Honorary Consul Deborah Majka at West Point
April 30, 2016
Annual Tadeusz Kosciuszko Observance
1. Tadeusz Kosciuszko Monument
2. Tadeusz Kosciuszko Monument
3. Tadeusz Kosciuszko Monument
4. (l. to r.) _______, Dr. Mieczyslaw Rokosz, Debbie Majka, Peter Obst
5. Debbie Majka, Honorary Consul RP for Southeastern Pennsylvania, at the Hudson River Valley
6. Debbie Majka, Honorary Consul RP for Southeastern Pennsylvania, with cannon
7. The West Point Military Academy Campus
8. On the parade ground, from Superintendent's Box
9. Cadets on Review
10. Cadets on Review
11. Ceremonies at the Kosciuszko Monument
12. Debbie Majka, Honorary Consul RP for Souteastern Pennsylvania at podium
It is a rare privilege for me, a long-time supporter - first time in attendance - to speak at this event dedicated to the memory of Tadeusz Kosciuszko. I am here as a representative of the Polish Republic, its citizen and Honorary Consul for Southeastern Pennsylvania. Living in Philadelphia, the city of brotherly love and sisterly affection, I have long been familiar with Tadeusz and the fact that he spent time in our city during the American Revolution returning later after his release from Russian prison, imprisoned for leading a revolt to regain Poland's freedom. The boarding house where he lodged is now a museum administered by the National Park Service. Having visited there one can feel his spirit which still seems to hover about places he visited.
He was intellectual and introspective, insightful and intense, idealistic and ingenious. By chance or providence he brought the best that Poland had to offer to the American shore.
He was committed to the ideals of the American Revolution that sprang from the 18th century Enlightenment - solidarity, liberty, equality. The American Revolution succeeded because of these ideals - yet Thomas Jefferson stated that to maintain its efficacy the revolution would have to be periodically renewed.
Fortunately, our modern day battles are those of ideas, and are decided by casting votes at the ballot box rather than pulling a trigger and sending out a volley of lead. It is lot quieter but just as effective in settling the issue.
When in the 1980s the Polish people decided that the system which had governed to date, a system imposed from without, was not meeting society's needs and had to be changed, a revolution was launched under the banner of solidarity. The people faced repression, prison, violence - meted out by those in power. Yet ultimately in 1989 an election - the ballot box - changed the way Poland was governed.
George Washington, did not lead Kosciuszko and scores of other known and unknown patriots into battle under some nebulous slogan like "I fight for you." Rather, he and they fought for principles that were later written into the Constitution. They fought for a country where each individual would not be burdened by oppressive laws and taxation. They fought for a system that would give the individual freedom to attain the potential of his or her talents and abilities.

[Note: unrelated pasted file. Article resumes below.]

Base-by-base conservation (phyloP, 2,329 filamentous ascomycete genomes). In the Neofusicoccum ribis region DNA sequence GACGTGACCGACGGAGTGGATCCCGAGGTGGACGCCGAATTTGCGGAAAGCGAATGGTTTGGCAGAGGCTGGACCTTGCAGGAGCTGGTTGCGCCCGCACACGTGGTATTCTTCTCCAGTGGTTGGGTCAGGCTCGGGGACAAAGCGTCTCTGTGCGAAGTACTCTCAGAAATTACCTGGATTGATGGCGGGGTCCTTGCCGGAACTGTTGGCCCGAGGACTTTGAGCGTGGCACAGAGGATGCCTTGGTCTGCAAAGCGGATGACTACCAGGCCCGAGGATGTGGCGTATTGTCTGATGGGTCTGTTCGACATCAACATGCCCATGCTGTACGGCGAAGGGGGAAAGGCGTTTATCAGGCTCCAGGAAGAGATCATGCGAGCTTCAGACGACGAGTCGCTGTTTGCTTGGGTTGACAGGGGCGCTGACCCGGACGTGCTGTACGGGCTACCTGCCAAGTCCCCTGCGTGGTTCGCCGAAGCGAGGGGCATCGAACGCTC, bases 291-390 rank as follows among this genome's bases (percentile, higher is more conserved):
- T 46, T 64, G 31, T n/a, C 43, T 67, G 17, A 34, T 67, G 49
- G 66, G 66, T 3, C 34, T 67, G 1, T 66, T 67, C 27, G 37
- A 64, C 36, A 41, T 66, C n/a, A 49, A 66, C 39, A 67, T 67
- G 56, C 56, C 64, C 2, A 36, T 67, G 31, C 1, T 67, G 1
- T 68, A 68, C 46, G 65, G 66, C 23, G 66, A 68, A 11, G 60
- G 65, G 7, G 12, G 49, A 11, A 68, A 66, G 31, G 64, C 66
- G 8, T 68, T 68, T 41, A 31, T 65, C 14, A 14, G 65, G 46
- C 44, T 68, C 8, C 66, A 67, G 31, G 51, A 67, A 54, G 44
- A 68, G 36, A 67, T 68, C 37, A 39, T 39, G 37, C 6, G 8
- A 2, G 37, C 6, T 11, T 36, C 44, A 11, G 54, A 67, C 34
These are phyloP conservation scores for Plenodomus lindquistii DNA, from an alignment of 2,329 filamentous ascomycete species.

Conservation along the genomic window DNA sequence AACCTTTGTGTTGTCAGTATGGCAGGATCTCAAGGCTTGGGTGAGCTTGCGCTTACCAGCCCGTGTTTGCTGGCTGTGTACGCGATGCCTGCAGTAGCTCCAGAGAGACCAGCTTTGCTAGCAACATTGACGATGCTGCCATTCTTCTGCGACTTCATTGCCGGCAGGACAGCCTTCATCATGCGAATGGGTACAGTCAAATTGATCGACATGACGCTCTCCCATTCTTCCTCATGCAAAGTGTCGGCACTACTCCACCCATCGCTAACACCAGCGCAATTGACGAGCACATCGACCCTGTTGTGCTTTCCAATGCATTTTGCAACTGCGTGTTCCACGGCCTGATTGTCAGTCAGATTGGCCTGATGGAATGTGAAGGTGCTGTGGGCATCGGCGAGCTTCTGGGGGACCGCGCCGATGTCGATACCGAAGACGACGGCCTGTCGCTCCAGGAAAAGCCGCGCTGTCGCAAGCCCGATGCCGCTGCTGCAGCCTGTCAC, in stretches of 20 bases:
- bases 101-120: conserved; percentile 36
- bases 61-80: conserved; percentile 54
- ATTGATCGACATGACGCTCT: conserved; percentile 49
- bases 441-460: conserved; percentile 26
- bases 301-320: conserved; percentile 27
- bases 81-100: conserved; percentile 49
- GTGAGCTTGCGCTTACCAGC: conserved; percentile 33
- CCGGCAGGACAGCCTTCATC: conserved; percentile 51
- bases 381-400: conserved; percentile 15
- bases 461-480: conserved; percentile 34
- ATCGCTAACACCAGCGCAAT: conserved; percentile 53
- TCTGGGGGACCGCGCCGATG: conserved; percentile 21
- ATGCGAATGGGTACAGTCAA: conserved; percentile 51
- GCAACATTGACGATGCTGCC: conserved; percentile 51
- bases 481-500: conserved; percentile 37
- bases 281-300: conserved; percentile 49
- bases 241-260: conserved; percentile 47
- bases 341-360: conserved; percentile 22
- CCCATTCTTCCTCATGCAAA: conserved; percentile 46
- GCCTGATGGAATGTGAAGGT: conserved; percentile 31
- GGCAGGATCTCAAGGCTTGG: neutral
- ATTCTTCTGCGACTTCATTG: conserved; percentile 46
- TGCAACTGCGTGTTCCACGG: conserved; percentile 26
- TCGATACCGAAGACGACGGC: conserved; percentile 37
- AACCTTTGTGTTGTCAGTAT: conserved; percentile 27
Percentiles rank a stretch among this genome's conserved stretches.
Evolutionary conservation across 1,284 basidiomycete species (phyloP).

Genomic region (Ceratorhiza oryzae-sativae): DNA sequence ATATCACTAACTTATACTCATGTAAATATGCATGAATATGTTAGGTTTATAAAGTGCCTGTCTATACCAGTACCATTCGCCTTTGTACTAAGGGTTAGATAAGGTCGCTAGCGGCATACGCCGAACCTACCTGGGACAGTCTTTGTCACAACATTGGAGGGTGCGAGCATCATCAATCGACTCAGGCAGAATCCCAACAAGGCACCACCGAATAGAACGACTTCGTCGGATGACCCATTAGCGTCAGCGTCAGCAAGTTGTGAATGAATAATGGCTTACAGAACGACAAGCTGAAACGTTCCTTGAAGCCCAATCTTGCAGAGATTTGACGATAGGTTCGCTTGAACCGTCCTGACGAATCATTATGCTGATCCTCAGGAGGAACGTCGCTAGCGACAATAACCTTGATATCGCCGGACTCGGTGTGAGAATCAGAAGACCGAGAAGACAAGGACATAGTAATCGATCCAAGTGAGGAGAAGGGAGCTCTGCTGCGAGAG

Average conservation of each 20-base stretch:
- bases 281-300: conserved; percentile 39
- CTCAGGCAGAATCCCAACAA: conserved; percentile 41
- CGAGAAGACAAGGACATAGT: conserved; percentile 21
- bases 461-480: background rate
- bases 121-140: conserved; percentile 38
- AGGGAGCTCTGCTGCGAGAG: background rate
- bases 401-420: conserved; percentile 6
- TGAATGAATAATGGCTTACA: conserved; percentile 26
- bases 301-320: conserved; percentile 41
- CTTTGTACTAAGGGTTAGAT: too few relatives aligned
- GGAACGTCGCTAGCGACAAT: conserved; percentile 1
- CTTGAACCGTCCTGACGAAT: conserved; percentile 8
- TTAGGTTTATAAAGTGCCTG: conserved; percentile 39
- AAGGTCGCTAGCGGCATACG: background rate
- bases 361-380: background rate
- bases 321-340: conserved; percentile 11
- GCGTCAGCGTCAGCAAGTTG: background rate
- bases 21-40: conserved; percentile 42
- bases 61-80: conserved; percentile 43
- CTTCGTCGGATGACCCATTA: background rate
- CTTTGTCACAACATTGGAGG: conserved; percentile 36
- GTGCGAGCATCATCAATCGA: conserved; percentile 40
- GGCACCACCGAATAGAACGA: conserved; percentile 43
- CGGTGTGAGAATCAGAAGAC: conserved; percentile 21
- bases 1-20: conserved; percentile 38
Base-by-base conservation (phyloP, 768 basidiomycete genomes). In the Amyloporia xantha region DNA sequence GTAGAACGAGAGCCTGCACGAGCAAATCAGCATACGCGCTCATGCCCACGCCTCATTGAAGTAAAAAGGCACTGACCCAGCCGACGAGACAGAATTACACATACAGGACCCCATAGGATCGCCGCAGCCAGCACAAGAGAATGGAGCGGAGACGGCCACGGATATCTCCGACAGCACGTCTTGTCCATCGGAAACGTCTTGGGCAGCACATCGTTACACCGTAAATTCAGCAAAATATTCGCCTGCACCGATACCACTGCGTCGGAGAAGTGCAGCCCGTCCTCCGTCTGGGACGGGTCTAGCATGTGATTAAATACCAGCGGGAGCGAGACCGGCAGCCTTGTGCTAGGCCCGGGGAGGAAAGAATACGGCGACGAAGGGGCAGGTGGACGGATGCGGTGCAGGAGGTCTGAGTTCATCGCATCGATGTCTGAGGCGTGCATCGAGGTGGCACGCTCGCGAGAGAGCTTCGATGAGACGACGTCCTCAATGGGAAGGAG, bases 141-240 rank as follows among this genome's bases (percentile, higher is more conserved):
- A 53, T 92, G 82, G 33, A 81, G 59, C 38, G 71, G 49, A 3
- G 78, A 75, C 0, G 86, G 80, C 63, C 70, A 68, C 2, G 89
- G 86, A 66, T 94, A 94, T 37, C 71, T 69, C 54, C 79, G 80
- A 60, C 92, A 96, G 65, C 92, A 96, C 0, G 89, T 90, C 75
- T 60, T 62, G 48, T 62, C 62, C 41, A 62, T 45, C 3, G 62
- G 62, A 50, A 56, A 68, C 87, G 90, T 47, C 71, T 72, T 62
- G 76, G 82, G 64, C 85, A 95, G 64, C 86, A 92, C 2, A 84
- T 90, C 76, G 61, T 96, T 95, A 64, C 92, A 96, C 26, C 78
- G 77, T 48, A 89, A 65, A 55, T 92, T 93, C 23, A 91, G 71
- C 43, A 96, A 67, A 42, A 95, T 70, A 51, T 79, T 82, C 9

All this was clearly stated in a little book by Tom Paine and called "Common Sense" and common sense is something we need most in these troubling and confusing times.
Kosciuszko joined the fight for an ideal - an attainable ideal. His home country was dominated by overwhelming forces, so he came to America and joined a cause that had a chance of success. By helping the American Revolution he was preserving the hope for future freedom in the homeland. Later, this idea would be enshrined in the words "for your freedom and ours" with which Poles went to fight in support of other independence movements.
It is fitting that we are here at West Point to pay respect to Kosciuszko, the military engineer who laid foundations for a key fortification which played an important role in the strategy of the American Revolutionary War. We pay respect to Kosciuszko - the commander of Poland's national uprising of 1795.
But we would be remiss if we did not also honor the graduates of this Military Academy and the men and women of America's armed forces everywhere who are living up to the ideals - Duty, Honor, Country - which inspired Kosciuszko, Washington and the citizen-soldiers of the American army in battle for individual liberty. Such persons, to paraphrase Tom Paine, deserve the love and thanks of a grateful nation. As it was then, may it ever be so, that men and women of the American armed forces stay true to the principles inscribed so long ago.
13. Debbie Majka, Honorary Consul RP for Souteastern Pennsylvania at podium
14. Debbie Majka with Lithuanian Consul Julius Pranevicius
15. Steve Olejasz, Debbie Majka, Anthony Bajdek
16. Debbie Majka, Honorary Consul RP for Southeastern Pennsylvania with
the Polish Singers Alliance of America, District 7, Brooklyn, NY
17. Liga Morska members place flowers at the Kosciuszko Monument
18. Pulaksi Cadets place a wreath at the monument
19. For his outstanding performance as Commander of the Kosciuszko Squadron
Cadet Mendenhal received this beautiful replica of Kosciuszko's sword